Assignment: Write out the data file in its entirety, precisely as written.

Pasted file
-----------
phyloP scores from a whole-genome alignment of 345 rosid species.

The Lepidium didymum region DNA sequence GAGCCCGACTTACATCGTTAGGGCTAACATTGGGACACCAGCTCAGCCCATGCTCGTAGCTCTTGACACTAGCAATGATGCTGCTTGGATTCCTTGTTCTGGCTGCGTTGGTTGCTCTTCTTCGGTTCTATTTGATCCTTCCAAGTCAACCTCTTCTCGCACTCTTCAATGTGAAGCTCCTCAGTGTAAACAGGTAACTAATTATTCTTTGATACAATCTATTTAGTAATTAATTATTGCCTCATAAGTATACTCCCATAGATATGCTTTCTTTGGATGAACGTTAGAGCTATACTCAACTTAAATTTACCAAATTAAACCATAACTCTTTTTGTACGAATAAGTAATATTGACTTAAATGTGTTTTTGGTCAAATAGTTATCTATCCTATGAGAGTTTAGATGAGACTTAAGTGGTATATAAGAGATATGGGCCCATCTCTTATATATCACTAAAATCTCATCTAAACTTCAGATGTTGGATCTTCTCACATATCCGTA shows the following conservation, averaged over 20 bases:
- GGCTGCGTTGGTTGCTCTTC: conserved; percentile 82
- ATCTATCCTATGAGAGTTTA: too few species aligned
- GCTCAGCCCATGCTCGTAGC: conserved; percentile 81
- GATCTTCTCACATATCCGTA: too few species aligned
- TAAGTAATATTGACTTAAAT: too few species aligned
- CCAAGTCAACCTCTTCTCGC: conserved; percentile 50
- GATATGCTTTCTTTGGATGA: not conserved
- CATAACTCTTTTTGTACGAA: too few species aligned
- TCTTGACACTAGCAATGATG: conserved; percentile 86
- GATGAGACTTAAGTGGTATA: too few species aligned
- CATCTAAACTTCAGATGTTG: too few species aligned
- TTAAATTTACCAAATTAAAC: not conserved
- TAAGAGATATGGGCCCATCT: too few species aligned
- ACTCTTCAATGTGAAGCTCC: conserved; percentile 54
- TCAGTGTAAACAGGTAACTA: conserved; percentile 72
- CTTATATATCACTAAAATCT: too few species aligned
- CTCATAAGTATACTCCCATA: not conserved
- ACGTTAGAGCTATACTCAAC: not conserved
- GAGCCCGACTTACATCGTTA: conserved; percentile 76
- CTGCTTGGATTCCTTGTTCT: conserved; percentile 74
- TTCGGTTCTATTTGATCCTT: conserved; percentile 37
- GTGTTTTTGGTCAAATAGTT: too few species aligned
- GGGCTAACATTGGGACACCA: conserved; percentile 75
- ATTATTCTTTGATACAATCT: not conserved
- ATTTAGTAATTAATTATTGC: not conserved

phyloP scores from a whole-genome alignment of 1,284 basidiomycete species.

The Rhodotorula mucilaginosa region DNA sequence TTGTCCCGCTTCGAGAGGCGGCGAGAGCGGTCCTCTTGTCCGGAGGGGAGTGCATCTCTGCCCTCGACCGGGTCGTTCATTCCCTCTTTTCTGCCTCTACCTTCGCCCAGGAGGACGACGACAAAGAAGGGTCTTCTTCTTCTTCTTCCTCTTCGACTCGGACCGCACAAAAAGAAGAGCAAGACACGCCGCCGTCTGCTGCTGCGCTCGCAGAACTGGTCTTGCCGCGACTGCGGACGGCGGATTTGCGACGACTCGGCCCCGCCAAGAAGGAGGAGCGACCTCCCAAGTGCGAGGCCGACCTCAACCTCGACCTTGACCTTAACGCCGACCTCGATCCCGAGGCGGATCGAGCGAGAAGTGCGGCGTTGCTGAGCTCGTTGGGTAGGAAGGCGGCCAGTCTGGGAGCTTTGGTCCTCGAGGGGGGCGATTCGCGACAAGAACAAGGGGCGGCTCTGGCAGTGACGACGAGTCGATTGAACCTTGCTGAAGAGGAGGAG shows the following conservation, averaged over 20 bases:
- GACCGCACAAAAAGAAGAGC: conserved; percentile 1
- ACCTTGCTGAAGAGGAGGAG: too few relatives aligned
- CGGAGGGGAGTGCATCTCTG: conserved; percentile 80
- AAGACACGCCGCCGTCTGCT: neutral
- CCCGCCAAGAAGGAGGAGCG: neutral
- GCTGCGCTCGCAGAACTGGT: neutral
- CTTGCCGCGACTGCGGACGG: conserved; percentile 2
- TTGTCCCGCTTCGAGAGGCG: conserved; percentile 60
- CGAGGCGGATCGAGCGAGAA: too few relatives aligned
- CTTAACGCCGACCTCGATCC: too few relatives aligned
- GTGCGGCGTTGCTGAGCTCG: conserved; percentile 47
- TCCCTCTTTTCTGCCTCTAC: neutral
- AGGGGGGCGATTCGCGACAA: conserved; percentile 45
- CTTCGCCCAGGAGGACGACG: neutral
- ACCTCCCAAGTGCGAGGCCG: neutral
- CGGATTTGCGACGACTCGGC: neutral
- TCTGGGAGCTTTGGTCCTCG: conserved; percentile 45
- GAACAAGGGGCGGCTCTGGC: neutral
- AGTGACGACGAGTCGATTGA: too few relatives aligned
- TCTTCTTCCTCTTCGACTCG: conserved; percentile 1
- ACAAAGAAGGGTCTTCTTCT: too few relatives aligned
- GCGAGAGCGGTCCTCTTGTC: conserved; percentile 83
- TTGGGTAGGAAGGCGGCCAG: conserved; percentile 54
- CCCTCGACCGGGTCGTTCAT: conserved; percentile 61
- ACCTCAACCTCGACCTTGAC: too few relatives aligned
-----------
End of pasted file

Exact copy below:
phyloP scores from a whole-genome alignment of 345 rosid species.

The Lepidium didymum region DNA sequence GAGCCCGACTTACATCGTTAGGGCTAACATTGGGACACCAGCTCAGCCCATGCTCGTAGCTCTTGACACTAGCAATGATGCTGCTTGGATTCCTTGTTCTGGCTGCGTTGGTTGCTCTTCTTCGGTTCTATTTGATCCTTCCAAGTCAACCTCTTCTCGCACTCTTCAATGTGAAGCTCCTCAGTGTAAACAGGTAACTAATTATTCTTTGATACAATCTATTTAGTAATTAATTATTGCCTCATAAGTATACTCCCATAGATATGCTTTCTTTGGATGAACGTTAGAGCTATACTCAACTTAAATTTACCAAATTAAACCATAACTCTTTTTGTACGAATAAGTAATATTGACTTAAATGTGTTTTTGGTCAAATAGTTATCTATCCTATGAGAGTTTAGATGAGACTTAAGTGGTATATAAGAGATATGGGCCCATCTCTTATATATCACTAAAATCTCATCTAAACTTCAGATGTTGGATCTTCTCACATATCCGTA shows the following conservation, averaged over 20 bases:
- GGCTGCGTTGGTTGCTCTTC: conserved; percentile 82
- ATCTATCCTATGAGAGTTTA: too few species aligned
- GCTCAGCCCATGCTCGTAGC: conserved; percentile 81
- GATCTTCTCACATATCCGTA: too few species aligned
- TAAGTAATATTGACTTAAAT: too few species aligned
- CCAAGTCAACCTCTTCTCGC: conserved; percentile 50
- GATATGCTTTCTTTGGATGA: not conserved
- CATAACTCTTTTTGTACGAA: too few species aligned
- TCTTGACACTAGCAATGATG: conserved; percentile 86
- GATGAGACTTAAGTGGTATA: too few species aligned
- CATCTAAACTTCAGATGTTG: too few species aligned
- TTAAATTTACCAAATTAAAC: not conserved
- TAAGAGATATGGGCCCATCT: too few species aligned
- ACTCTTCAATGTGAAGCTCC: conserved; percentile 54
- TCAGTGTAAACAGGTAACTA: conserved; percentile 72
- CTTATATATCACTAAAATCT: too few species aligned
- CTCATAAGTATACTCCCATA: not conserved
- ACGTTAGAGCTATACTCAAC: not conserved
- GAGCCCGACTTACATCGTTA: conserved; percentile 76
- CTGCTTGGATTCCTTGTTCT: conserved; percentile 74
- TTCGGTTCTATTTGATCCTT: conserved; percentile 37
- GTGTTTTTGGTCAAATAGTT: too few species aligned
- GGGCTAACATTGGGACACCA: conserved; percentile 75
- ATTATTCTTTGATACAATCT: not conserved
- ATTTAGTAATTAATTATTGC: not conserved

phyloP scores from a whole-genome alignment of 1,284 basidiomycete species.

The Rhodotorula mucilaginosa region DNA sequence TTGTCCCGCTTCGAGAGGCGGCGAGAGCGGTCCTCTTGTCCGGAGGGGAGTGCATCTCTGCCCTCGACCGGGTCGTTCATTCCCTCTTTTCTGCCTCTACCTTCGCCCAGGAGGACGACGACAAAGAAGGGTCTTCTTCTTCTTCTTCCTCTTCGACTCGGACCGCACAAAAAGAAGAGCAAGACACGCCGCCGTCTGCTGCTGCGCTCGCAGAACTGGTCTTGCCGCGACTGCGGACGGCGGATTTGCGACGACTCGGCCCCGCCAAGAAGGAGGAGCGACCTCCCAAGTGCGAGGCCGACCTCAACCTCGACCTTGACCTTAACGCCGACCTCGATCCCGAGGCGGATCGAGCGAGAAGTGCGGCGTTGCTGAGCTCGTTGGGTAGGAAGGCGGCCAGTCTGGGAGCTTTGGTCCTCGAGGGGGGCGATTCGCGACAAGAACAAGGGGCGGCTCTGGCAGTGACGACGAGTCGATTGAACCTTGCTGAAGAGGAGGAG shows the following conservation, averaged over 20 bases:
- GACCGCACAAAAAGAAGAGC: conserved; percentile 1
- ACCTTGCTGAAGAGGAGGAG: too few relatives aligned
- CGGAGGGGAGTGCATCTCTG: conserved; percentile 80
- AAGACACGCCGCCGTCTGCT: neutral
- CCCGCCAAGAAGGAGGAGCG: neutral
- GCTGCGCTCGCAGAACTGGT: neutral
- CTTGCCGCGACTGCGGACGG: conserved; percentile 2
- TTGTCCCGCTTCGAGAGGCG: conserved; percentile 60
- CGAGGCGGATCGAGCGAGAA: too few relatives aligned
- CTTAACGCCGACCTCGATCC: too few relatives aligned
- GTGCGGCGTTGCTGAGCTCG: conserved; percentile 47
- TCCCTCTTTTCTGCCTCTAC: neutral
- AGGGGGGCGATTCGCGACAA: conserved; percentile 45
- CTTCGCCCAGGAGGACGACG: neutral
- ACCTCCCAAGTGCGAGGCCG: neutral
- CGGATTTGCGACGACTCGGC: neutral
- TCTGGGAGCTTTGGTCCTCG: conserved; percentile 45
- GAACAAGGGGCGGCTCTGGC: neutral
- AGTGACGACGAGTCGATTGA: too few relatives aligned
- TCTTCTTCCTCTTCGACTCG: conserved; percentile 1
- ACAAAGAAGGGTCTTCTTCT: too few relatives aligned
- GCGAGAGCGGTCCTCTTGTC: conserved; percentile 83
- TTGGGTAGGAAGGCGGCCAG: conserved; percentile 54
- CCCTCGACCGGGTCGTTCAT: conserved; percentile 61
- ACCTCAACCTCGACCTTGAC: too few relatives aligned